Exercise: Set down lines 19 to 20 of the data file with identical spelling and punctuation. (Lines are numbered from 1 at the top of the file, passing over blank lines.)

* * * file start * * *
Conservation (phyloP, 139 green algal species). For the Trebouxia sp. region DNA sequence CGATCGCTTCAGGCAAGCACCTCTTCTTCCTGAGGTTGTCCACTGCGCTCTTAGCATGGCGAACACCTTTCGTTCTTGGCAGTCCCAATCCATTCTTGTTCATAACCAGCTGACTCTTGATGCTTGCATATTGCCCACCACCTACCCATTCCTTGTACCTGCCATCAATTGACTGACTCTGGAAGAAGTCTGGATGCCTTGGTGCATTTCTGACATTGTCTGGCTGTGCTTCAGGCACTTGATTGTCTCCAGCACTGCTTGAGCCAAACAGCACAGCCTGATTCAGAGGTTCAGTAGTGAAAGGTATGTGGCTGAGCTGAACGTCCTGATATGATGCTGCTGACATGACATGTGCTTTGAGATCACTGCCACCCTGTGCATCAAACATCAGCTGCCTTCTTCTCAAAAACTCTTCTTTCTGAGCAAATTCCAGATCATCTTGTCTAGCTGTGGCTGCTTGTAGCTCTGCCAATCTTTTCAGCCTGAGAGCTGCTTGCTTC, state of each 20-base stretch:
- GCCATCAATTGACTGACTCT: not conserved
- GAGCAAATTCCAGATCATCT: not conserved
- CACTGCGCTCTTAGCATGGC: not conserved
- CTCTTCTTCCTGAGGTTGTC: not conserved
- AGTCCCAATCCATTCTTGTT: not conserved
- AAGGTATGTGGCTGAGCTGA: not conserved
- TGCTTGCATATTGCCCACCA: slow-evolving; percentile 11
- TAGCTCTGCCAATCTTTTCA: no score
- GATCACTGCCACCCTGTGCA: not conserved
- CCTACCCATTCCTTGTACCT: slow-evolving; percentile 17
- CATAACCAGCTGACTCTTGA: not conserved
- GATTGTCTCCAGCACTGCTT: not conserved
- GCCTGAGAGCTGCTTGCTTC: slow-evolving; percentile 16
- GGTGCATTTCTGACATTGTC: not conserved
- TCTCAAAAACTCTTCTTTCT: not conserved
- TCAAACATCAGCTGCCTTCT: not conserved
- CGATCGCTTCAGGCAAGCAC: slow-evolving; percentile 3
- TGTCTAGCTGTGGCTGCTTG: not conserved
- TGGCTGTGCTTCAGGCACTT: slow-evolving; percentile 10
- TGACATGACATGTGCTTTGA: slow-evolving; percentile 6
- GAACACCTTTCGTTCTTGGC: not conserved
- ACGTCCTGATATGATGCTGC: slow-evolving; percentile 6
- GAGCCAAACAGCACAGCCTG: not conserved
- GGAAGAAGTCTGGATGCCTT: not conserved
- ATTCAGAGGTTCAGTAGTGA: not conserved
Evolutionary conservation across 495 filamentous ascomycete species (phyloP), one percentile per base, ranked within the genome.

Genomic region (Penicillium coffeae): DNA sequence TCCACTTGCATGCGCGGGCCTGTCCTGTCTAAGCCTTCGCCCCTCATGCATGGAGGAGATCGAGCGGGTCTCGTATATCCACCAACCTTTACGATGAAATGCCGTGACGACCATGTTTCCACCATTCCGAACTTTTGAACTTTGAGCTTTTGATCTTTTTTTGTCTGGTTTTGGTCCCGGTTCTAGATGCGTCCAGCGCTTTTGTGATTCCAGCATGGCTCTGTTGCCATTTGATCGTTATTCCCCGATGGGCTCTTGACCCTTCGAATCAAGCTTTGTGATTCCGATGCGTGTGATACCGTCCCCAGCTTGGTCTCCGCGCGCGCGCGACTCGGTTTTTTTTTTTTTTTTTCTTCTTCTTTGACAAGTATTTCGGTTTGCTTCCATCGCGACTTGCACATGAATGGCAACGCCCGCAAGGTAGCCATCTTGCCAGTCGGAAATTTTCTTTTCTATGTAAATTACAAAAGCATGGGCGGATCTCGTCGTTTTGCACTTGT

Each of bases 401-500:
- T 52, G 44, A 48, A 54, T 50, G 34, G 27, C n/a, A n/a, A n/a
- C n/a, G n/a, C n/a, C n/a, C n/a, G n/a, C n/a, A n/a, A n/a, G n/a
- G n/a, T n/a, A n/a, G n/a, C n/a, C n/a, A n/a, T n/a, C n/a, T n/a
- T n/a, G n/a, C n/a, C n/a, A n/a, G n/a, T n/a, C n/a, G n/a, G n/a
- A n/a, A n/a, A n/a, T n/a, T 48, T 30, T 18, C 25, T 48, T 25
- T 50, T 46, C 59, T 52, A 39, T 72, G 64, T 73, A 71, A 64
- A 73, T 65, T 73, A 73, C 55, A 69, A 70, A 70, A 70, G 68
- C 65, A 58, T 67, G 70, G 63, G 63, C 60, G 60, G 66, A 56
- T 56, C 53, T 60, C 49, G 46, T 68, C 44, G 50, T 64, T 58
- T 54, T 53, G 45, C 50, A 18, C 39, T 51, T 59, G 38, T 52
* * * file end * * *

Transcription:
- TGTCTAGCTGTGGCTGCTTG: not conserved
- TGGCTGTGCTTCAGGCACTT: slow-evolving; percentile 10